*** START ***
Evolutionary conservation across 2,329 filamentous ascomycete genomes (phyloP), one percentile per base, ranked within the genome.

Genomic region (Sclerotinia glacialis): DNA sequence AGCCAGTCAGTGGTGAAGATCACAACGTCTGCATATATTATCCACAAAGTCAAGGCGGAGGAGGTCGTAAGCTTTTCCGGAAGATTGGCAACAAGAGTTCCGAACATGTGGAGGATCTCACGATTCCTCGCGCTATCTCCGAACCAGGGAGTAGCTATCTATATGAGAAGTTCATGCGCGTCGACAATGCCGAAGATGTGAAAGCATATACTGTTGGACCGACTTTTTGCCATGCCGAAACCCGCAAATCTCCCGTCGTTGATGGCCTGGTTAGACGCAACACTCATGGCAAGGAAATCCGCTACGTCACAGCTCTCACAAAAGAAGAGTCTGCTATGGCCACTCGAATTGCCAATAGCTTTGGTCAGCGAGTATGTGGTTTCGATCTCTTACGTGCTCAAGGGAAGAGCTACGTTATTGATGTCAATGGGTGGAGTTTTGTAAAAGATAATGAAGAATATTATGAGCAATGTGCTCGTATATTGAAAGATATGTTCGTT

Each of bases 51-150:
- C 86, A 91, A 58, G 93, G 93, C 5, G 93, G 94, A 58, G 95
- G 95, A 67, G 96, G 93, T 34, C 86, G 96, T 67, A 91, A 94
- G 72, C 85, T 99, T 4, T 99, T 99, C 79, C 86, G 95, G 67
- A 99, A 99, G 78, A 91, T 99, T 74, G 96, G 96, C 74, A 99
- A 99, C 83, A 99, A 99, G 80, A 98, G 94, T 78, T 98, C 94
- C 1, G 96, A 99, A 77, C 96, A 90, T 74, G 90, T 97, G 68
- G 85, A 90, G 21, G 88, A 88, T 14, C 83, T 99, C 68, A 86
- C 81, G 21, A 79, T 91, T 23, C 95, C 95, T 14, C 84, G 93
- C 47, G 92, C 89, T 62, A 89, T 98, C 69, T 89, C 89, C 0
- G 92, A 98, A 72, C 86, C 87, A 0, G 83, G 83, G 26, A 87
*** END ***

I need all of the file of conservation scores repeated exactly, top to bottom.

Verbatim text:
Evolutionary conservation across 2,329 filamentous ascomycete genomes (phyloP), one percentile per base, ranked within the genome.

Genomic region (Sclerotinia glacialis): DNA sequence AGCCAGTCAGTGGTGAAGATCACAACGTCTGCATATATTATCCACAAAGTCAAGGCGGAGGAGGTCGTAAGCTTTTCCGGAAGATTGGCAACAAGAGTTCCGAACATGTGGAGGATCTCACGATTCCTCGCGCTATCTCCGAACCAGGGAGTAGCTATCTATATGAGAAGTTCATGCGCGTCGACAATGCCGAAGATGTGAAAGCATATACTGTTGGACCGACTTTTTGCCATGCCGAAACCCGCAAATCTCCCGTCGTTGATGGCCTGGTTAGACGCAACACTCATGGCAAGGAAATCCGCTACGTCACAGCTCTCACAAAAGAAGAGTCTGCTATGGCCACTCGAATTGCCAATAGCTTTGGTCAGCGAGTATGTGGTTTCGATCTCTTACGTGCTCAAGGGAAGAGCTACGTTATTGATGTCAATGGGTGGAGTTTTGTAAAAGATAATGAAGAATATTATGAGCAATGTGCTCGTATATTGAAAGATATGTTCGTT

Each of bases 51-150:
- C 86, A 91, A 58, G 93, G 93, C 5, G 93, G 94, A 58, G 95
- G 95, A 67, G 96, G 93, T 34, C 86, G 96, T 67, A 91, A 94
- G 72, C 85, T 99, T 4, T 99, T 99, C 79, C 86, G 95, G 67
- A 99, A 99, G 78, A 91, T 99, T 74, G 96, G 96, C 74, A 99
- A 99, C 83, A 99, A 99, G 80, A 98, G 94, T 78, T 98, C 94
- C 1, G 96, A 99, A 77, C 96, A 90, T 74, G 90, T 97, G 68
- G 85, A 90, G 21, G 88, A 88, T 14, C 83, T 99, C 68, A 86
- C 81, G 21, A 79, T 91, T 23, C 95, C 95, T 14, C 84, G 93
- C 47, G 92, C 89, T 62, A 89, T 98, C 69, T 89, C 89, C 0
- G 92, A 98, A 72, C 86, C 87, A 0, G 83, G 83, G 26, A 87